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I salute the Arms Control Association … for its keen vision of the goals ahead and for its many efforts to identify and to promote practical measures that are so vitally needed to achieve them. -

– Amb. Nobuyasu Abe
Former UN Undersecretary General for Disarmament Affairs
January 28, 2004
North Korea's Sixth Nuclear Test

Arms Control NOW


North Korea conducted its sixth nuclear test, which some experts assessed to be a test of a hydrogen bomb, on September 3. At a magnitude of 6.1, according to the Comprehensive Test Ban Treaty Organization, the test was North Korea’s most powerful to date.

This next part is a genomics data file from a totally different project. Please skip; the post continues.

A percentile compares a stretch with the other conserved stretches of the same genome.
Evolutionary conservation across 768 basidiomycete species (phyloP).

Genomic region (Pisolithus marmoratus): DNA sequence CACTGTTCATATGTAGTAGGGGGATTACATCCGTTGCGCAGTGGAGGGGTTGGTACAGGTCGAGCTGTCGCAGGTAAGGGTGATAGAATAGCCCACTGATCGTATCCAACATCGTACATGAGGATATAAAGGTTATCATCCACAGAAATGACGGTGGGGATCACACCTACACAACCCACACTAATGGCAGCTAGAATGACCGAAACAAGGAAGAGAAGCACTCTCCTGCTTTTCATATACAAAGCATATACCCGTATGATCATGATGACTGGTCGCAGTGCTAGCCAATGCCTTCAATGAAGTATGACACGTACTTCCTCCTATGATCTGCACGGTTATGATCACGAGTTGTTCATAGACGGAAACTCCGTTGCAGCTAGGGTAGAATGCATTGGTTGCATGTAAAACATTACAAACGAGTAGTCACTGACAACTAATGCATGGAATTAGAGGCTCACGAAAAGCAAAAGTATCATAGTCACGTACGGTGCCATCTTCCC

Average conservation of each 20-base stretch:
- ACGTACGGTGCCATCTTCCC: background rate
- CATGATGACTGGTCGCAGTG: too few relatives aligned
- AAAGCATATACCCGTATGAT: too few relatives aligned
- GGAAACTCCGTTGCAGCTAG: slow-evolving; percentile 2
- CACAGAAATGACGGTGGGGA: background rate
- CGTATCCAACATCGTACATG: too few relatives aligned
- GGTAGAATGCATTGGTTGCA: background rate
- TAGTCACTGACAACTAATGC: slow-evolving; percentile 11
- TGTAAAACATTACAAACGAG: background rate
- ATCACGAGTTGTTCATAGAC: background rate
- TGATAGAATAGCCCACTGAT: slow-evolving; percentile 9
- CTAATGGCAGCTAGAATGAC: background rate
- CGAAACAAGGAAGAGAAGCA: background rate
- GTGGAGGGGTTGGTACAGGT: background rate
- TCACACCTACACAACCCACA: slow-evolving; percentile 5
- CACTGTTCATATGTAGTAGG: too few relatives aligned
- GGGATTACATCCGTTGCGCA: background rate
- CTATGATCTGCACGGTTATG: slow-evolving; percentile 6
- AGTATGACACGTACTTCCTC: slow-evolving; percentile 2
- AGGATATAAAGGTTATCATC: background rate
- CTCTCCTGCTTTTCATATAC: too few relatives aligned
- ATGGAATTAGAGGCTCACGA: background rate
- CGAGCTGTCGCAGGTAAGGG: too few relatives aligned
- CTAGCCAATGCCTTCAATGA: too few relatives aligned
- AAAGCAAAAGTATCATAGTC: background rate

“Unless there is a more serious, more coordinated, and sustained diplomatic strategy to reduce tensions and to halt further nuclear tests and long-range ballistic missile tests in exchange for measures that ease North Korea’s fear of military attack, Pyongyang’s nuclear strike capabilities will increase, with a longer range and less vulnerable to attack, and the risk of a catastrophic war on the Korean peninsula will likely grow,” said Daryl Kimball, executive director of the Arms Control Association in a September 3 statement. “This latest North Korean nuclear test once again underscores the importance of universalizing the 1996 Comprehensive Test Ban Treaty,” he added.